Six years on from Theresa May's proposals, dos Santos was stopped again by the Met in August 2022 in the latest high-profile incident of a vehicle stop influenced by police racism. After the 2022 case was referred to police watchdog the IOPC, an IOPC employee resigned over the handling of the 2020 Williams-dos Santos complaint, claiming that her investigation was 'watered down' - a claim that the IOPC denies (BBC News, 2023). Later the same year, PC Jonathan Clapham and PC Sam Franks, the officers who stopped Williams and dos Santos in 2022, have been fired following a tribunal which found the officers guilty of lying and gross misconduct (Guardian, 2023). According to the disciplinary panel, there were no objective grounds for suspecting that the athletes had cannabis in their car or on their person. Despite this victory for justice, in another case of one step forward and three steps back, the disciplinary panel acquitted three different officers involved in the incident of gross misconduct, recommending that the offices should instead attend a reflective practice process (BBC News, 2023).

Following the controversy surrounding the 2020 case, in 2021 it was announced that the Metropolitan Police would start recording the ethnicity of people stopped in their cars. As part of a wider package of police reforms initiated by London mayor Sadiq Khan in the aftermath of widespread public outrage towards and distrust in the Met, a six-month long pilot was launched (The Guardian, 2021). The pilot would see officers record the location and time of the stop, the driver’s ethnic background, sex, and age, as well as the make and model of the vehicle stopped. According to an analysis by Liberty Investigates, among the 7,556 stops recorded during the pilot, 17.2% were of Black drivers and 21% Asian drivers, despite only representing 13.5% and 19% of London’s population, respectively. In comparison, 30.8% of stops were of white people, who make up 37.8% of London’s population.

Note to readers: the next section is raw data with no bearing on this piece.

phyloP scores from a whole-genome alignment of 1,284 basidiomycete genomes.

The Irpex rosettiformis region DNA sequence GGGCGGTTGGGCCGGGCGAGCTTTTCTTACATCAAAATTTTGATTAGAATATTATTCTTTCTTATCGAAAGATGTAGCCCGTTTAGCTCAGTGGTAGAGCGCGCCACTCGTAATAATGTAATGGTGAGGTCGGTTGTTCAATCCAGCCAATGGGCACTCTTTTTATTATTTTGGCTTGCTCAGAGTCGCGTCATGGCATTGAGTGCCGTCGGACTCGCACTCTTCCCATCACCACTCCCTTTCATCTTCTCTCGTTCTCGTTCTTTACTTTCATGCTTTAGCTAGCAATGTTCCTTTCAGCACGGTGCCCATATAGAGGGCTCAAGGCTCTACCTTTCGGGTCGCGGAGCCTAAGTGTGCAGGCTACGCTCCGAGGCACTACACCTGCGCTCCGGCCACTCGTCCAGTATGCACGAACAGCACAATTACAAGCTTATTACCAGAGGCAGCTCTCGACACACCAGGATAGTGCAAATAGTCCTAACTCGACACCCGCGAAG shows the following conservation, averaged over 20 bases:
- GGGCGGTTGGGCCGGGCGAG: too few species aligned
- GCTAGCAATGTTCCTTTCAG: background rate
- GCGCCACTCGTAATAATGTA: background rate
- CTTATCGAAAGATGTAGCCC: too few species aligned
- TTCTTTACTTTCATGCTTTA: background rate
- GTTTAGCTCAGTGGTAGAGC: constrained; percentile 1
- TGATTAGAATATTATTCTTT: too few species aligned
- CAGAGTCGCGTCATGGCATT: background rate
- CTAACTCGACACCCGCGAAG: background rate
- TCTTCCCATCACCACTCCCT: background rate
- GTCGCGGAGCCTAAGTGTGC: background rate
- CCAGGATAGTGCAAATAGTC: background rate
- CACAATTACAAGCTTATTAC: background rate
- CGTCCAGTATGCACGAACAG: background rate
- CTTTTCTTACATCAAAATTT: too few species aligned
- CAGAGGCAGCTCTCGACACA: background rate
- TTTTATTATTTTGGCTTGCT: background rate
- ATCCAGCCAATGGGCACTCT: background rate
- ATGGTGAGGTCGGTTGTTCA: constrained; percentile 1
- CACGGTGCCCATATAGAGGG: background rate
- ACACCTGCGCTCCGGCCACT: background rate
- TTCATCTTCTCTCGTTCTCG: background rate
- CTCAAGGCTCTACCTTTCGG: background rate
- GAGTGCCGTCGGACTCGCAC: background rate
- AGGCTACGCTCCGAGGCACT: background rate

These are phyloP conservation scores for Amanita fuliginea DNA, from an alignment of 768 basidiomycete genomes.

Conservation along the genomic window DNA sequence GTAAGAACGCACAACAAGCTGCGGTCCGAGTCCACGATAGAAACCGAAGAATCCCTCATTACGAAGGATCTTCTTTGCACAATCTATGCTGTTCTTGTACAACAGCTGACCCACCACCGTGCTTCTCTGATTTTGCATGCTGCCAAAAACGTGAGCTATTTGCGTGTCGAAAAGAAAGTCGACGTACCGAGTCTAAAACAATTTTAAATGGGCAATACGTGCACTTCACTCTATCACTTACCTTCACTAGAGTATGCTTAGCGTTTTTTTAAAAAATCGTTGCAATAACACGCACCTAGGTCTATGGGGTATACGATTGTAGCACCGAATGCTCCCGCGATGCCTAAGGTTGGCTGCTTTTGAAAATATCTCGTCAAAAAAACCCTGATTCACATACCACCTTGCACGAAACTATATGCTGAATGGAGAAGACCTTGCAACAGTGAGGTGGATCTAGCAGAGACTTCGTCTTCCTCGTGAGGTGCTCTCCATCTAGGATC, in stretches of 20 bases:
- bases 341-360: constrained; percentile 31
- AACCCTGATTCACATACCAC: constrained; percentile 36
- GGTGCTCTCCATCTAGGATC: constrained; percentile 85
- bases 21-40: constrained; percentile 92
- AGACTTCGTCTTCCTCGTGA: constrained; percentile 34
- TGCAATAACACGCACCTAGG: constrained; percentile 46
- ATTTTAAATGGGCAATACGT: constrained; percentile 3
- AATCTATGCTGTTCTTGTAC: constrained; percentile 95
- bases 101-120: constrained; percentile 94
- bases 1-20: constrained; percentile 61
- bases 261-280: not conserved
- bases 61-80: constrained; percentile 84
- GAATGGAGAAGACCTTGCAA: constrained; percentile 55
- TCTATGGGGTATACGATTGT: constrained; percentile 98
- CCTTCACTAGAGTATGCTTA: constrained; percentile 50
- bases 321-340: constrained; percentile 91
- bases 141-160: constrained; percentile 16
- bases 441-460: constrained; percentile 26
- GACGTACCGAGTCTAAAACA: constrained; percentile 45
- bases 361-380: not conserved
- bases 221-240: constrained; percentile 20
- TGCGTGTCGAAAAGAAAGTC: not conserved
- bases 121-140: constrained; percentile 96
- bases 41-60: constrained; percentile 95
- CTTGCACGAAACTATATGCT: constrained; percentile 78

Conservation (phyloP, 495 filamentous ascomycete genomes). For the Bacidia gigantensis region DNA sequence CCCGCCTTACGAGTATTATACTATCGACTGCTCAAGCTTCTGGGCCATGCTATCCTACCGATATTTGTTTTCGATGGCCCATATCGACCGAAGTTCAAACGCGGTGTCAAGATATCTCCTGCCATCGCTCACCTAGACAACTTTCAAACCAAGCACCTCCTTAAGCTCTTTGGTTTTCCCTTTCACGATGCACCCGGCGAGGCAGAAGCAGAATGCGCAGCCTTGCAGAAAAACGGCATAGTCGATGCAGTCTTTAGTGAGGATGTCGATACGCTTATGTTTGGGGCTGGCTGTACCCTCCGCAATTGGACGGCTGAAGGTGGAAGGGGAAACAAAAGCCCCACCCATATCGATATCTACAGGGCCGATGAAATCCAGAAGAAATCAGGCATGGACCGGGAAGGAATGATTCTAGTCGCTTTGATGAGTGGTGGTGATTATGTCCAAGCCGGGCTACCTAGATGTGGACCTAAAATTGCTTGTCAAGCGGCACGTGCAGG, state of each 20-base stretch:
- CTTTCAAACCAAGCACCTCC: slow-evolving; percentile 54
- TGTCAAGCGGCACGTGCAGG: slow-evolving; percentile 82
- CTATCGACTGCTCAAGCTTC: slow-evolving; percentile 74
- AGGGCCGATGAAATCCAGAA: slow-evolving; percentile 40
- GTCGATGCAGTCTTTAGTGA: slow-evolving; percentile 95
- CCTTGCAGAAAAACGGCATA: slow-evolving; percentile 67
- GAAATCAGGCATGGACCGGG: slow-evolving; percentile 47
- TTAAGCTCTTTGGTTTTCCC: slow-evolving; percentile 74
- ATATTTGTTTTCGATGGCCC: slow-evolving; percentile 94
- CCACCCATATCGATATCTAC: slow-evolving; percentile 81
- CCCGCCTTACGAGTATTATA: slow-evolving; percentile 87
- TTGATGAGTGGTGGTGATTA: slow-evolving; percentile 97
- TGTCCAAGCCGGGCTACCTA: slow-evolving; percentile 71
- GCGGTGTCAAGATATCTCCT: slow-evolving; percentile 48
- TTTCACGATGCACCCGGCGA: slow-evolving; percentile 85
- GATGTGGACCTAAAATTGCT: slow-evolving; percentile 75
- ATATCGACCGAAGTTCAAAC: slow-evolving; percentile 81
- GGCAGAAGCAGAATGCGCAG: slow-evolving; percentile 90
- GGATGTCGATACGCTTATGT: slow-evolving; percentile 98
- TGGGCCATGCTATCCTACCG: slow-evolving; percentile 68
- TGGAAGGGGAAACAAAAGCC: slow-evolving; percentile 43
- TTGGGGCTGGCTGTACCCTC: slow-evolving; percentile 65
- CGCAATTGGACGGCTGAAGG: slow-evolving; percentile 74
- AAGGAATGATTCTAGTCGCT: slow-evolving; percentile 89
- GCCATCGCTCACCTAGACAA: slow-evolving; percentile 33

This evidence of racial bias is backed by an analysis of another 2021 traffic pilot which found that Black drivers were 56% more likely to be stopped than white drivers compared with their proportion of the population (The Guardian, 2022). Despite this disproportionality in traffic stops, 86% of police officers did not support rolling out the pilot permanently across the Metropolitan Police Service (Pilot Report, 2022), with some officers arguing that the additional two minutes (on average) it takes to record drivers’ race is too time-consuming. This reasoning, however, does not hold water considering that ethnicity is already recorded during street stops. The notion that it is worth the effort to collect the data necessary to evidence racial bias for street stops but not vehicle stops, coupled with the mounting evidence of racial disproportionality during traffic pilots, point to a disturbing lack of commitment by the police force to tackle racial disproportionality. In dos Santos’ words:

Confidence is already running low; rather than taking a step forward, they are taking a step backwards. It makes people think there is something to hide, because you would not want to stop doing that if there was not something to hide (The Guardian, 2022).

The numbers